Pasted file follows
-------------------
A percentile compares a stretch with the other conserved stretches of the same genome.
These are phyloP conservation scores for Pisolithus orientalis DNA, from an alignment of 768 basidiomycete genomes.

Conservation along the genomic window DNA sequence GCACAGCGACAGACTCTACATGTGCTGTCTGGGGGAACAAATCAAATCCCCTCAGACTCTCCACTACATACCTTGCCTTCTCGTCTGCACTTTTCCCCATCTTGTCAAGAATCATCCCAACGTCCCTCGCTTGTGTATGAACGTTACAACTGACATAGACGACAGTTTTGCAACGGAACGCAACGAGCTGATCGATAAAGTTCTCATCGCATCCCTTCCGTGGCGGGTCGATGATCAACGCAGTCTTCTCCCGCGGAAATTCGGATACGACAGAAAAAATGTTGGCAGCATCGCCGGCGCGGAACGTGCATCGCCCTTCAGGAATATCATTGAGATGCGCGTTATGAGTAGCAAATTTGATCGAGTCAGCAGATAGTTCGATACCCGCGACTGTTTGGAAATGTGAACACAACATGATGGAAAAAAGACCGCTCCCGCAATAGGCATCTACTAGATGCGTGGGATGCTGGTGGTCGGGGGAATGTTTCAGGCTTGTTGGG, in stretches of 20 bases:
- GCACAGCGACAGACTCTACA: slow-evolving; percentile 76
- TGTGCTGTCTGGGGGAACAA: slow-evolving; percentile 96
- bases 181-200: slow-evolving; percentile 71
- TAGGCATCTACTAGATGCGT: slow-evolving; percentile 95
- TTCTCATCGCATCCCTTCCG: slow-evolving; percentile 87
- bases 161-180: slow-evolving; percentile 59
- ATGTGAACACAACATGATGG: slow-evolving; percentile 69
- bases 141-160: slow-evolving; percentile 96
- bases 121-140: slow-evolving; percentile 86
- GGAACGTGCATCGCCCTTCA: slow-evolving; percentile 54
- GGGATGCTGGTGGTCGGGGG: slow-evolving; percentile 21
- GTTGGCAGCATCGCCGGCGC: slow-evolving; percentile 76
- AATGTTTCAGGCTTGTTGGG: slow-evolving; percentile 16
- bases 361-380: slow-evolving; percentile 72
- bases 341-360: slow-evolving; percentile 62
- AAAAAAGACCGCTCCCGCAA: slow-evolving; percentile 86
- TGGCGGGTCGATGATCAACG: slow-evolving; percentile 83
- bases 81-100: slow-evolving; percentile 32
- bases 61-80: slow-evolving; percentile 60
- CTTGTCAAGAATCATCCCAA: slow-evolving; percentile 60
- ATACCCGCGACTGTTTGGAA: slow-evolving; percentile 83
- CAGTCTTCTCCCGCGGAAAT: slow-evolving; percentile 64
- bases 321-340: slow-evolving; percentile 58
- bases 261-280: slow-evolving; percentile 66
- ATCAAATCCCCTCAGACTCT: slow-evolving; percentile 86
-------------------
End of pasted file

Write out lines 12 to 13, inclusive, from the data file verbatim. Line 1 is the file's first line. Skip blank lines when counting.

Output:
- bases 121-140: slow-evolving; percentile 86
- GGAACGTGCATCGCCCTTCA: slow-evolving; percentile 54